The growing success of electric car sharing scheme Autolib in Paris has inspired London to follow in suit.
Since 2007, the city of Paris has had a bike sharing scheme known as Velib, which is run to this day by the Bolloré industrial group.
Parisians rent bikes from shared terminals dotted throughout the city, a move that not only decongested traffic but also contributed to the reduction of air emissions.
With the success of Velib, Bolloré then decided to introduce a fleet of electric cars in December 2011, along similar lines.
Known as the Autolib, the electric car sharing service complements the existing bike sharing scheme such that Parisians have a choice between cars and bikes, whichever suits their transportation needs in and around the city.
Both choices are extremely eco-friendly options.
The Autolib scheme involves a fleet of Bolloré Bluecars, which are electric vehicles the public can use on a paid subscription basis.
The fleet of electric cars are based around a Paris-wide network of charging and parking stations, thus making it easy for users to access the vehicles.
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As of July 2014, the Autolib scheme already had 2,500 Bluecars as well as over 155,000 registered subscribers.
It also boasts of over 4,000 charging points for electric vehicles all over the City of Lights.
However, the success of the electric car sharing was in doubt at the time of its launch.
Many were cynical that Bolloré could hit the break-even membership of 80,000 members, much less surpass it for profit purposes.
Today, its success has inspired the city of London to adopt the car sharing scheme at a more modest rate.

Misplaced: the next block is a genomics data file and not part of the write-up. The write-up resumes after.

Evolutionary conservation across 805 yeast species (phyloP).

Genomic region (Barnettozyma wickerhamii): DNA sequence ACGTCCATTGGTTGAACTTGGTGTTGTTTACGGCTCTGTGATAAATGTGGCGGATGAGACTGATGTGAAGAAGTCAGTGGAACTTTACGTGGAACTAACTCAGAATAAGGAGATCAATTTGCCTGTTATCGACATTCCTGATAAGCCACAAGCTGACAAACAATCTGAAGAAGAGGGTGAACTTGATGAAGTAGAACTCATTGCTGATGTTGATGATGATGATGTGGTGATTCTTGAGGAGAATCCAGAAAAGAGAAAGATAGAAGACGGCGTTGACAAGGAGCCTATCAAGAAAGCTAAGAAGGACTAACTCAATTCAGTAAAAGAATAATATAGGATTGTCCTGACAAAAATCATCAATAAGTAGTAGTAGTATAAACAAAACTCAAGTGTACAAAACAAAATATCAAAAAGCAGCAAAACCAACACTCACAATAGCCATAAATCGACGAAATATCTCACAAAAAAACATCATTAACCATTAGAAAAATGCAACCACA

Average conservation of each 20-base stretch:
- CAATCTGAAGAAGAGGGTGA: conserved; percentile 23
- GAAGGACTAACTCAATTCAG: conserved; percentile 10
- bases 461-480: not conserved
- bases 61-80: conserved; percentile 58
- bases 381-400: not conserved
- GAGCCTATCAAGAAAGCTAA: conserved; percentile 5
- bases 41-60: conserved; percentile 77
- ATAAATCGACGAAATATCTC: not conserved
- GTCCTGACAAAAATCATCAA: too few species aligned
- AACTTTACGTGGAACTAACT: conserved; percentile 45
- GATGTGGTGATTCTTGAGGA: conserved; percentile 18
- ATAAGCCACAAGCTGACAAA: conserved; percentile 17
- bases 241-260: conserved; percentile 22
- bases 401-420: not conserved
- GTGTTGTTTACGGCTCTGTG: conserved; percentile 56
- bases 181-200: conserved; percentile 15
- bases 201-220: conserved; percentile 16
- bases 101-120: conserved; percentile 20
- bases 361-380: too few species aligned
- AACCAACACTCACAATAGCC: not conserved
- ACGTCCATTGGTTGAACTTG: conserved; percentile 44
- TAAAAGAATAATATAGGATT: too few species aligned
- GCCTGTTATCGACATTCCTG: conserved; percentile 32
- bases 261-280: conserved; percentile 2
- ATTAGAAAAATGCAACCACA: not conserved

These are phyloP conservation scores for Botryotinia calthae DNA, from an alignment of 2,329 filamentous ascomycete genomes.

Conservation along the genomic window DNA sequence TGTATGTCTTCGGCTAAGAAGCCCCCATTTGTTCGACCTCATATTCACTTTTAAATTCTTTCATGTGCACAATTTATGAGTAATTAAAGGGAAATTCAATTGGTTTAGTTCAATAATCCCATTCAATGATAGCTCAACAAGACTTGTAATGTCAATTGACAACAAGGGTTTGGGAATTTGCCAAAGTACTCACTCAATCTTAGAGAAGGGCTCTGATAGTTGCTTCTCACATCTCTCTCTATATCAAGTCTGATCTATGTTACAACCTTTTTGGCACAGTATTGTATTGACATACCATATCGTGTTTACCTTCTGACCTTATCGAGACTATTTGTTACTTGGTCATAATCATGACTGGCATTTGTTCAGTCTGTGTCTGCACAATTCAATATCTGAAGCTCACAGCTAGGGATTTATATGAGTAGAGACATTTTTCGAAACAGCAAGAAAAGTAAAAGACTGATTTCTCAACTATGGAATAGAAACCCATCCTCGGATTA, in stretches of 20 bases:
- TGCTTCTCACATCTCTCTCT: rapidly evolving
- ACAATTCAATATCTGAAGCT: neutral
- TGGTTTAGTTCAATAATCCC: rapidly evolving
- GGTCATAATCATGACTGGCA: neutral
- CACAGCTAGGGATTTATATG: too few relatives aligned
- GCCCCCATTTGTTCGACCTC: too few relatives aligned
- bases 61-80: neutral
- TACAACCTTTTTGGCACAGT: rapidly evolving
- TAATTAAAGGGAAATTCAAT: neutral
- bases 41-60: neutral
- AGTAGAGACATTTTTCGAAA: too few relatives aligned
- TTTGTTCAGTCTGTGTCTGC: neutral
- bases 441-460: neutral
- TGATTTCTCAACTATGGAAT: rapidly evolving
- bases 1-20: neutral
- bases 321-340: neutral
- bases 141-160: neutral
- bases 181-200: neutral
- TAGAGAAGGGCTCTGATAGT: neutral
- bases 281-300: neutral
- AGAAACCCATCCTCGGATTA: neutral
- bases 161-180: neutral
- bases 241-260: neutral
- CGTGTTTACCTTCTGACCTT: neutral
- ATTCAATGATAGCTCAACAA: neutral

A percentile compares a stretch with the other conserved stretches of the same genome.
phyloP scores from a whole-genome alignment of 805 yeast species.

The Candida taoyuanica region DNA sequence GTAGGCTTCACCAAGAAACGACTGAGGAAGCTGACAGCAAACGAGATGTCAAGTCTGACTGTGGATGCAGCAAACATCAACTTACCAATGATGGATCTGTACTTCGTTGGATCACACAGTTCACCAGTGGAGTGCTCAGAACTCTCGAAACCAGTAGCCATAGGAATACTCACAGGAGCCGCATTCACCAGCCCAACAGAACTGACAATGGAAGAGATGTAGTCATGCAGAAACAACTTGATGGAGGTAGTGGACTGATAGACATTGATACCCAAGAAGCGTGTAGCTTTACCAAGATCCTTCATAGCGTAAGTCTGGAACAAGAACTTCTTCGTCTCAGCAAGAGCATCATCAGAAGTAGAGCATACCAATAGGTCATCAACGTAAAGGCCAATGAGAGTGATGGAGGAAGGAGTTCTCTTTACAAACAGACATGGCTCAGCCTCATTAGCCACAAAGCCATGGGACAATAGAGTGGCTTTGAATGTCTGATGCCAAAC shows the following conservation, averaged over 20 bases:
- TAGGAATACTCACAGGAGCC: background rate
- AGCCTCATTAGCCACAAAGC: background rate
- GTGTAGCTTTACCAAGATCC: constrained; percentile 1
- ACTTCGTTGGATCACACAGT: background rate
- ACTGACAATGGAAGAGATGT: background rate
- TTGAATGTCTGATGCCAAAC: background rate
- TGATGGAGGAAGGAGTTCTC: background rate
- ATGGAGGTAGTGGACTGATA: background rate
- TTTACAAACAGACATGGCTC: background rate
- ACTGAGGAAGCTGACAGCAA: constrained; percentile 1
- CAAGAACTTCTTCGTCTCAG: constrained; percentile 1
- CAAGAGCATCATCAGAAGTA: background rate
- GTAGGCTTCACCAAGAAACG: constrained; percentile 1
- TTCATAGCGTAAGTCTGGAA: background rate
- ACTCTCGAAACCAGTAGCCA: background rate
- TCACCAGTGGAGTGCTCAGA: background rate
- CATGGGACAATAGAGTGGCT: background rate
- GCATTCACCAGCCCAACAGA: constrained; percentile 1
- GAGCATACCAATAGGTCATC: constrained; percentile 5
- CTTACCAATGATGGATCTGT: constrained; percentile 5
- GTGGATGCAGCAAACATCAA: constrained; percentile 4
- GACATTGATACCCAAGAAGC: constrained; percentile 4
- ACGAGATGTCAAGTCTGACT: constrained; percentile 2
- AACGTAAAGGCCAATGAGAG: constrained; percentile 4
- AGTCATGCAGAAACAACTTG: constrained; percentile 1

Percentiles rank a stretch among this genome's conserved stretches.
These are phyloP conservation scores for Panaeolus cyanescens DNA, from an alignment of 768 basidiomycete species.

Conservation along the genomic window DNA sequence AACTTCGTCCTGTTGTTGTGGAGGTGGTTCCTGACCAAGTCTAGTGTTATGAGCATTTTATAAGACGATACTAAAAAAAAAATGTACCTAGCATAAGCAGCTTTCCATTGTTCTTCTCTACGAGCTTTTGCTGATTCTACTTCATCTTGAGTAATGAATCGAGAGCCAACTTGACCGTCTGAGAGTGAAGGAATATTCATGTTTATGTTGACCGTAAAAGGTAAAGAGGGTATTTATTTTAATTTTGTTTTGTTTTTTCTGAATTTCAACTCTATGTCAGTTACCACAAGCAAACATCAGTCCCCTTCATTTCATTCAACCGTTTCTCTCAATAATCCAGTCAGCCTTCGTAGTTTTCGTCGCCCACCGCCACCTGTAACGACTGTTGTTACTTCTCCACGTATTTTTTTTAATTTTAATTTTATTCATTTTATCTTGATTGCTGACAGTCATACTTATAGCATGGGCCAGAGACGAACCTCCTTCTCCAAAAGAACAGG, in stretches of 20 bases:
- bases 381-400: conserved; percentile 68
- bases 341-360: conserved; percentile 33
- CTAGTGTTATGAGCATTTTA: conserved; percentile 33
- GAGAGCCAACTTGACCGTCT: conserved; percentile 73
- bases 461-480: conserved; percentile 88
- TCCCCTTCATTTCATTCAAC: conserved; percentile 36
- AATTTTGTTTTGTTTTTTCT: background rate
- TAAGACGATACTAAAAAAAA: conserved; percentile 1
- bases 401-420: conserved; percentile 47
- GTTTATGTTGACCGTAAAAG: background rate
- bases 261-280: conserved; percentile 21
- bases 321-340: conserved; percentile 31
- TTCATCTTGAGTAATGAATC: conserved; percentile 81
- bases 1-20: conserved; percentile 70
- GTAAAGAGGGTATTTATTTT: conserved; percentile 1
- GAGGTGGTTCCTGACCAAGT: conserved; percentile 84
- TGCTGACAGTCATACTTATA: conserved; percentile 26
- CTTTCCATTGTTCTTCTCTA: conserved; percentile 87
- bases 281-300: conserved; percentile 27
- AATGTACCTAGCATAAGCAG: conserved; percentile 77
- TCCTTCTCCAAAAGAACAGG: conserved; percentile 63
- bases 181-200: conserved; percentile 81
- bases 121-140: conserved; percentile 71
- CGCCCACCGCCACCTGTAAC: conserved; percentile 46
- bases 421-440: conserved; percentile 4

Ten electric cars were introduced to London and were painted the distinctive red of the city’s buses, phone booths, and post boxes.
The city plans to increase the number of electric vehicles in the car sharing scheme to 3,000 units over the next five years.
At this rate, the London scheme will be the same size as the Paris project.
As with the Paris launch, the London launch was designed to see fewer Londoners driving their gas-guzzling vehicles around the capital.
In the process, London should see reduced traffic snarls and air emissions, which are just two benefits of utilising these eco-friendly electric vehicles.
In the Paris case, the scheme appears to have worked in two ways. First, the membership in the sharing service has risen. Second, more people are buying electric vehicles for their own personal use.
Between the fourth quarters of the 2013-2014 period, the number of electric vehicles registered in France rose by over 50 per cent.
The increase is remarkable considering that the French car market was stagnant; the French purchased just 2.3 per cent more cars in the first quarter of 2015 in comparison with the first quarter of 2014.
London is not the first city to adopt the successful electric vehicle sharing scheme.
Autolib was previously launched in Lyon and Bordeaux, and even Indianapolis is is jumping on the bandwagon this year.
Photo courtesy of Damien Roué